The government has hinted it may compromise over plans in the Mental Health Bill to abolish the requirement that compulsory care should have therapeutic benefit.
Health minister Rosie Winterton (pictured) stated last week that the government would consider a proposal by backbench Labour MPs to ensure that people could only be sectioned for treatment “intended to alleviate or prevent a deterioration in their condition”.
The hint came after the government overturned a Lords amendment requiring that treatment was “likely” to alleviate or prevent deterioration. The latter would have effectively maintained the Mental Health Act 1983’s “treatability test”, and was backed by the Mental Health Alliance, the coalition of 80 charities, user bodies and professional associations campaigning against the government’s proposals.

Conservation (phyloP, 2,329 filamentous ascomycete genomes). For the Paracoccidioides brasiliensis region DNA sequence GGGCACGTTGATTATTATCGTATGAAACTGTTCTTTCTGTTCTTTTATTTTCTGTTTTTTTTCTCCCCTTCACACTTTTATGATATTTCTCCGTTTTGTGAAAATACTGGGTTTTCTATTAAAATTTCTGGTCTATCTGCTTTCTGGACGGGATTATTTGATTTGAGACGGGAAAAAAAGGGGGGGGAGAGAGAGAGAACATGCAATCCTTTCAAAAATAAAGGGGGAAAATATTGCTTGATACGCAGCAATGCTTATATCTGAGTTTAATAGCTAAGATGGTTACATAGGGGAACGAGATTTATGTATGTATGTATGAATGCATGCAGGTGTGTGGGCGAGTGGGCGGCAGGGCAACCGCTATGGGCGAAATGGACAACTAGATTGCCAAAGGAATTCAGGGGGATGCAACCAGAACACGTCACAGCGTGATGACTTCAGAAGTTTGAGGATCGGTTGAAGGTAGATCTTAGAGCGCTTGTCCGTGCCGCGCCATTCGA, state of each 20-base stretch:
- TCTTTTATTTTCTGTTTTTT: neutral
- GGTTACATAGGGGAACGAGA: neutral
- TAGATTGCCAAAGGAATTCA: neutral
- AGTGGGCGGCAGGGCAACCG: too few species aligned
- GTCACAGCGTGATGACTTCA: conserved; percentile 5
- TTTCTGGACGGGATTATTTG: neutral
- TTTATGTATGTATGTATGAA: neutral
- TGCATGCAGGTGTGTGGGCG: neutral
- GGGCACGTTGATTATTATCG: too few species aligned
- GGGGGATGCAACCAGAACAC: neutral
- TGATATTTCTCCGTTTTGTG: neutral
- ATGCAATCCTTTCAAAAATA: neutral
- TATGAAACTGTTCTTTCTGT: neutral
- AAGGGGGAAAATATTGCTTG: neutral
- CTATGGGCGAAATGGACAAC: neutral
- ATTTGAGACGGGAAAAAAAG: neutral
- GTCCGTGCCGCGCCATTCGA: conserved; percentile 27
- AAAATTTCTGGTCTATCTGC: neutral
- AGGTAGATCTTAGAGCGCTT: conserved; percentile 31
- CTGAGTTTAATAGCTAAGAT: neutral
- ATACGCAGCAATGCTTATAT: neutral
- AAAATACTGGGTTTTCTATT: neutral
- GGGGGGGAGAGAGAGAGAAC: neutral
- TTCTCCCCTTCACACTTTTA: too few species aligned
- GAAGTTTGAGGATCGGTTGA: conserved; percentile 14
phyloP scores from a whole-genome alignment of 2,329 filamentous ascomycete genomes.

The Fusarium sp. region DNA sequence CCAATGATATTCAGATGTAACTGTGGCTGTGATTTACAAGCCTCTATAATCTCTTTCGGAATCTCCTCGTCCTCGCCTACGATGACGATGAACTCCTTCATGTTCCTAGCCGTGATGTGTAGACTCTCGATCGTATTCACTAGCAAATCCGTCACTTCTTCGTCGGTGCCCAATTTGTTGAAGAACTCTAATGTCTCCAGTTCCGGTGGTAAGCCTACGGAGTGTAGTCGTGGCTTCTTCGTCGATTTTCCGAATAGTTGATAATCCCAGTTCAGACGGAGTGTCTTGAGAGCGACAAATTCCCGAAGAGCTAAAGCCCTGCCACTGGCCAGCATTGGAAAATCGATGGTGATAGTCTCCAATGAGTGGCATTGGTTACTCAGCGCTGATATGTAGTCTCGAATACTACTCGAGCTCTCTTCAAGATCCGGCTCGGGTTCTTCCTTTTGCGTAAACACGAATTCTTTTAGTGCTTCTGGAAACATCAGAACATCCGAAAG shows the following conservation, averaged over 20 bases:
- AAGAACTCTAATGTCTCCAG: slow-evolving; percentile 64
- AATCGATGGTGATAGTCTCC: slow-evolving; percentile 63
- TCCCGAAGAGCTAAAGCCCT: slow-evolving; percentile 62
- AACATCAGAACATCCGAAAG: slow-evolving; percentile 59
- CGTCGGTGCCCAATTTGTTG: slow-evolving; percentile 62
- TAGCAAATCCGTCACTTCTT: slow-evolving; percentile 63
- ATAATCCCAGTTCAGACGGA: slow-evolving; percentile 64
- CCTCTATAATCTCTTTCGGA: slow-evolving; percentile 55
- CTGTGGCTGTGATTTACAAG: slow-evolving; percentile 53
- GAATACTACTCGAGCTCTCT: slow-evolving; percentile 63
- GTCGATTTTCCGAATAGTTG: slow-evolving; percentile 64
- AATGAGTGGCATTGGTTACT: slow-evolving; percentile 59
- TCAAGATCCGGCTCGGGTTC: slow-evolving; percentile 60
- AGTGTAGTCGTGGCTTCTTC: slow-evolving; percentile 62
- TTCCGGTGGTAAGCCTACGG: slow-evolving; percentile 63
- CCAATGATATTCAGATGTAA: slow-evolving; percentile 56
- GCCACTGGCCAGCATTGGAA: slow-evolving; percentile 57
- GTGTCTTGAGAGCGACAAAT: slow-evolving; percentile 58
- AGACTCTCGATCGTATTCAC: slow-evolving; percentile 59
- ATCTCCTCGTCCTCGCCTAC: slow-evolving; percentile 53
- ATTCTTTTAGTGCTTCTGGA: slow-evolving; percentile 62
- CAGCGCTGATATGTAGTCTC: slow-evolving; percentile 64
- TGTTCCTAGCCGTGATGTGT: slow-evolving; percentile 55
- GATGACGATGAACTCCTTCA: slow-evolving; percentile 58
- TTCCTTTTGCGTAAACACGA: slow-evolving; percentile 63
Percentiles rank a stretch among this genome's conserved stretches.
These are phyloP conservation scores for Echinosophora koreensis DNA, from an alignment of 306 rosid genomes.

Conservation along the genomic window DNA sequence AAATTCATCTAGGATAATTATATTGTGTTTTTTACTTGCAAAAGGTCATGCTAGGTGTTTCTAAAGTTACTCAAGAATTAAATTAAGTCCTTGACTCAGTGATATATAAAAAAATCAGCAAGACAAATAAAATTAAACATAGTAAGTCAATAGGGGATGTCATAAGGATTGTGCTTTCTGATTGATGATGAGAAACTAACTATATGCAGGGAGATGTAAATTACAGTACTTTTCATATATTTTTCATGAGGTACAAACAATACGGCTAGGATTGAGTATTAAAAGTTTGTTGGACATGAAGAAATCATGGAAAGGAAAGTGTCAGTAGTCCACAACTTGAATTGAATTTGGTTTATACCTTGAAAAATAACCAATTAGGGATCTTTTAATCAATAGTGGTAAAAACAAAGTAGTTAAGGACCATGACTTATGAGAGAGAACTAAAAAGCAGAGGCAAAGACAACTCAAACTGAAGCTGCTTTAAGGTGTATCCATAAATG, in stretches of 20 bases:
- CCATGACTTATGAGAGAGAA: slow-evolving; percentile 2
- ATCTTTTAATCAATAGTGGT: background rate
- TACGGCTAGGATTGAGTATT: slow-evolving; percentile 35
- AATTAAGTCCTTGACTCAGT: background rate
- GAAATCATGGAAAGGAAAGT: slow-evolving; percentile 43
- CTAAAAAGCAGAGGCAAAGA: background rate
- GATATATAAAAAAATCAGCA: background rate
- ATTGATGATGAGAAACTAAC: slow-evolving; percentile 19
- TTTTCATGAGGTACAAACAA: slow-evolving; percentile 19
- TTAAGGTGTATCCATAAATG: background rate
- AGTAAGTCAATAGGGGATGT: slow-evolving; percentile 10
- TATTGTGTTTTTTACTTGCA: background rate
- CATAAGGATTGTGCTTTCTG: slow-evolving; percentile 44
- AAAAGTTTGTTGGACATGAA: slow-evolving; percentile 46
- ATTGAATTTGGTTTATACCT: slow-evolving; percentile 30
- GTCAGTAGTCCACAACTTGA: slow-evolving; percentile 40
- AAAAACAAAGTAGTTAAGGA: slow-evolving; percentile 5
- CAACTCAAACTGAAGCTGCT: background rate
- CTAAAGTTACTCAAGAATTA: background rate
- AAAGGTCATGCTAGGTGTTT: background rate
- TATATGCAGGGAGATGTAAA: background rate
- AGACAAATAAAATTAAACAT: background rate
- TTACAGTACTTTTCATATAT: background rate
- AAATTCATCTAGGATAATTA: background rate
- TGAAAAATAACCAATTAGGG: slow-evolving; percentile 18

Last week’s reversal means the bill would require that treatment only be “appropriate, taking into account the nature and degree of the mental disorder”.
But Winterton said she would consider the backbenchers’ proposal, which Conservative shadow health minister Tim Loughton also said could provide a workable compromise.
Winterton said the treatability test meant there was a “perverse incentive for people not to co-operate with treatment”, and the compromise plan went some way to addressing this.
Alliance chair Andy Bell said: “It’s important that they do give serious consideration to whether intended benefit will prevent unnecessary detention.”
The bill’s committee was due to consider other issues, including the government’s plan to impose compulsory treatment in the community, this week.